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Be inspired every day with Living North
Scottish Borders
Places to go
February 2023
Reading time 2 Minutes
The land between Northumberland and Scotland is some of the most remotely beautiful in the country. Often with a dusting of snow or frost in winter, this walk covers a total distance of nine miles starting and finishing at Morebattle, and there are plenty of expansive views over the rolling Scottish Borders and the Merse of Scotland.

Morebattle is just seven miles south of Kelso in the Scottish Borders and lies beside Kale Water, a tributary of the River Teviot. St Cuthbert’s Way, the 62-mile footpath which connects Melrose Abbey in the north with Holy Island to the south passes through the village, but although its name sounds like a battle ground it actually originates from the Anglian mere-bodl, a ‘dwelling place by the lake’ although sadly, the lake itself was drained in the 1800s. The village church stands proudly overlooking Kale Water, but the original was destroyed by fire in 1544 and the present ‘youthful’ structure dates back to the 1750s. One fun fact is that the village has a Teapot Street. Legend has it that Sir Walter Scott, passing through the village, remarked on the wives in the street carrying teapots down to Kale Water to picnic and referred to it as ‘Teapot Street’. The name stuck.

Growing through the pavement of Morebattle’s Main Street is a tree surrounded by a railing which carries an intriguing plaque. It records the planting of what has since become known as the Trysting Tree on 13th July 1947 to commemorate the first meeting between the Kelso Laddie and Jethcart Callant and their followers. This reflects Morebattle's role as the place where, on one day each year, the Common Ridings of Kelso and Jedburgh meet, under the leadership of their principals, the Kelso Laddie and Jethcart Callant. The meeting symbolises the two towns’ joint role in opposing Border Reivers during more troubled times. The two groups of mounted visitors are formally welcomed by the community of Morebattle before the two parties remount and return to their respective towns.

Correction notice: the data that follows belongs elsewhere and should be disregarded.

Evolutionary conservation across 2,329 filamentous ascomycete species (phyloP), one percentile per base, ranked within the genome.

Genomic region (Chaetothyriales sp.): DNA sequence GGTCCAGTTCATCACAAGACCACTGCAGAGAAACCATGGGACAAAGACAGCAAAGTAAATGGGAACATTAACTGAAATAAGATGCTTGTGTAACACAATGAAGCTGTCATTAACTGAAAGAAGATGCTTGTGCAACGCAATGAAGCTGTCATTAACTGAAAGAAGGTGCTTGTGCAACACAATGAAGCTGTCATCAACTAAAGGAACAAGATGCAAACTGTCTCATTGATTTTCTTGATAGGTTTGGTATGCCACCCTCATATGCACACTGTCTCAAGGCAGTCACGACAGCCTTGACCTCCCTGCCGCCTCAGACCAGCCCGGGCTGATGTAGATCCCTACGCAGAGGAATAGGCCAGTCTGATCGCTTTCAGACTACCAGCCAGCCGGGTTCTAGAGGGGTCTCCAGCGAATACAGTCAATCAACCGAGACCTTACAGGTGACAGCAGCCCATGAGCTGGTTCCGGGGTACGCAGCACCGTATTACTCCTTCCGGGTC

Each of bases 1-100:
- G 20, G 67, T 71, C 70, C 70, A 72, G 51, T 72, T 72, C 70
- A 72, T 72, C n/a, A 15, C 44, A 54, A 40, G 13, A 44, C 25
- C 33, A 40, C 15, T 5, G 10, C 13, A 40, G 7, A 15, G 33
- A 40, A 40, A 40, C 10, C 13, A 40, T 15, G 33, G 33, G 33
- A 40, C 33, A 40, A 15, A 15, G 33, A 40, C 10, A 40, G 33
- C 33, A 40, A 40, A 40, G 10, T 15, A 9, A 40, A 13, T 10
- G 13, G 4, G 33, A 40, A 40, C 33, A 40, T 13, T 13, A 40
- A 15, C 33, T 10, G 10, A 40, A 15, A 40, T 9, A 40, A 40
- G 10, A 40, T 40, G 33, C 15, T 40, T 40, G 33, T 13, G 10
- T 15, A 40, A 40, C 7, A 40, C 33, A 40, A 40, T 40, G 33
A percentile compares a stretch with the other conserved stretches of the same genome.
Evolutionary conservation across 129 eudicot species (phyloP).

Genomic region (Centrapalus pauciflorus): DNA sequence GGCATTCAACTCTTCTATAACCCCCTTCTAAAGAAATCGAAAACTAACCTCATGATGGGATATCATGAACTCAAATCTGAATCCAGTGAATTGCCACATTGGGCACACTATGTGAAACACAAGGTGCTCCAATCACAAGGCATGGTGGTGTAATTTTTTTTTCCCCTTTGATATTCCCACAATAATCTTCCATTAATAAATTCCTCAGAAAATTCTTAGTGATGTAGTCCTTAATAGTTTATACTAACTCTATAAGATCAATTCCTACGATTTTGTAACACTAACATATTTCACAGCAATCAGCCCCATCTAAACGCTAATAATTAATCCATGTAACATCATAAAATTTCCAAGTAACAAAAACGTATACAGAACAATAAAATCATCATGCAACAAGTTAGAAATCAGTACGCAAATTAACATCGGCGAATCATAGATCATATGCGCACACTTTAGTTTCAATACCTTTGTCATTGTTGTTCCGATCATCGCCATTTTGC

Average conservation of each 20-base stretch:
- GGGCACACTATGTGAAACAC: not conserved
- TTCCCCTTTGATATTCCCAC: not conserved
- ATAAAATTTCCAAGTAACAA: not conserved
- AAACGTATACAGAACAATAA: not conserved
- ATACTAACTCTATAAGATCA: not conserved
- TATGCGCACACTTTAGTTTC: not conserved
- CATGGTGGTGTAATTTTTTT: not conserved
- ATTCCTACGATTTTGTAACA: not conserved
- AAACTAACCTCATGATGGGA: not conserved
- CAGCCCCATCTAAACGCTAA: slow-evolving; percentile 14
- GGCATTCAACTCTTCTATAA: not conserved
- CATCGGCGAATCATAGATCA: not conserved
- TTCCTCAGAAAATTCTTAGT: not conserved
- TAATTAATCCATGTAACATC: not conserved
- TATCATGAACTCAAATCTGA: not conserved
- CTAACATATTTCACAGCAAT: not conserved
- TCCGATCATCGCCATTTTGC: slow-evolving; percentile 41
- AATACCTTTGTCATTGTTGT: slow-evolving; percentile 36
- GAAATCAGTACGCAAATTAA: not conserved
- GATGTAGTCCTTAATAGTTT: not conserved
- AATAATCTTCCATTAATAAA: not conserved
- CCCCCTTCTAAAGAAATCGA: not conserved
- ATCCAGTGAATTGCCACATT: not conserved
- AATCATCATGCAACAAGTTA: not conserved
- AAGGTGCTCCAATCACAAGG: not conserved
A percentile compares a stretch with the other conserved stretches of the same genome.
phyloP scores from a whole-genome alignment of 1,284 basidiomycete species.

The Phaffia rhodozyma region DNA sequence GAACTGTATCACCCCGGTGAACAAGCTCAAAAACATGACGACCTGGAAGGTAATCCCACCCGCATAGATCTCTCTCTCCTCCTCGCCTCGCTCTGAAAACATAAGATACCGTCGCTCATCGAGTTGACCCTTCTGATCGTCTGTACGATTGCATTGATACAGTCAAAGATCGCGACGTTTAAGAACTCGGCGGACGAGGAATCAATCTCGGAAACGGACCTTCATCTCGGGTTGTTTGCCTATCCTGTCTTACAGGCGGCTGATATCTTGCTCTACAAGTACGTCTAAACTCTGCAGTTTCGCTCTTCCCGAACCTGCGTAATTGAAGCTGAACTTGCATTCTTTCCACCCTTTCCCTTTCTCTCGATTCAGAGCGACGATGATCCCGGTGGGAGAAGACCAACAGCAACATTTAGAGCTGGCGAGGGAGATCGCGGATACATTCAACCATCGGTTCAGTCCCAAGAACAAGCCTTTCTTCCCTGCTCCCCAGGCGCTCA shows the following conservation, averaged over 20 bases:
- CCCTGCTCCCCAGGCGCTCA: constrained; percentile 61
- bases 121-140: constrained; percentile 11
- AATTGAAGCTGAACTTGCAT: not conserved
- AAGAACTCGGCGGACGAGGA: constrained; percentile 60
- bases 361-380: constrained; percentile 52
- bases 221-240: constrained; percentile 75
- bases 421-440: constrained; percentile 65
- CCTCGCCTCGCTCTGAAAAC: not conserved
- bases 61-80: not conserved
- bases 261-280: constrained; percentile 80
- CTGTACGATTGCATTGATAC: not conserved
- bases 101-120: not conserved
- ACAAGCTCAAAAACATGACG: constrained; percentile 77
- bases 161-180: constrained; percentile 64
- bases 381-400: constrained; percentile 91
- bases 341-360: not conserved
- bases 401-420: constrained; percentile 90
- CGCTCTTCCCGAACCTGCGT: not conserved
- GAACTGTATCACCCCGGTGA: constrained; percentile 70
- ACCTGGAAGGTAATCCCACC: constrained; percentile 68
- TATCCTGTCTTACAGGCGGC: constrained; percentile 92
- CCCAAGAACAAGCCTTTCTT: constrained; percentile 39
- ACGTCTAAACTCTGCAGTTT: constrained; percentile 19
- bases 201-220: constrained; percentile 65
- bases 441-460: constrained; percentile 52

Scottish Borders
Morebattle Curch Morebattle Curch

Your walk starts beside the Templehall Inn where you’ll head east on to St Cuthbert’s Way, through the village to the road junction. Turn right and follow the lane over the small hill to a second junction, where again you need to turn right past a ford and over a footbridge over Kale Water. Once over the bridge you’ll see a track heading uphill to a ladder stile. Over the stile, leave the track and head uphill again to reach the high point north of Grubbit Law and then climb to the summit where you’ll find a cairn (and great views over the border land beyond).

From the summit head back down and stay on St Cuthbert’s Way where you’ll climb again up to another ladder stile over a wall. Over the wall turn right, leaving St Cuthbert’s Way, and follow the wall to the corner at Cushat End, then up to another ridge. Go through the gate and keep climbing until you reach a small gate, go right and continue climbing to reach the summit of Hownam Law where you’ll find the remnants of an old hill fort. Visible from miles away, the fort has more than 100 hut circles within its perimeter walls which can be seen as distinct ridges running around the hill summit.

You’ll then begin a steep descent following the wall to the corner and, keeping the wall to your right, follow it past a large cairn to a three-gate junction. Go through the furthest gate and, keeping the wall on your right, head down through the open pasture land until you come to a junction above the buildings at Howgate where you’ll find a tarmac lane. Go right on the lane to a junction where you’ll go right again and this will eventually lead you back to the ford and footbridge where you’ll retrace your steps back to Morebattle.

The Plough The Plough
Collingwood Arms Collingwood Arms

Your starting and finishing point in Morebattle is where you’ll find the family-owned Templehall Inn. A great village pub, under new management and having undergone a recent refurb, the friendly bar is home to local cask ales and speciality gins and the restaurant serves good pub food too.

Just five minutes down the road in Town Yetholm, The Plough is a family- and dog-friendly country inn. A community hub, with lots going on, there are always plenty of friendly faces to greet you in the bar where you’ll find local real ales, a large whisky and gin collection, plenty of wines and a cocktail menu. The cosy bar has a log burner or head to the quaint restaurant for delicious home-cooked dishes from chef Aaron Rowe.

A touch further north, in Coldstream, is The Mad Hatter’s Tearoom. A characterful place, perfect for a bite to eat, choose from brunch or lunch or just coffee and cake, all homemade and all delicious. Or pop into the Collingwood Arms just across the river in Cornhill on Tweed. An LN favourite, it’s a friendly inn with a welcoming bar and great restaurant where the fire is always on and the Sunday lunch is legendary.

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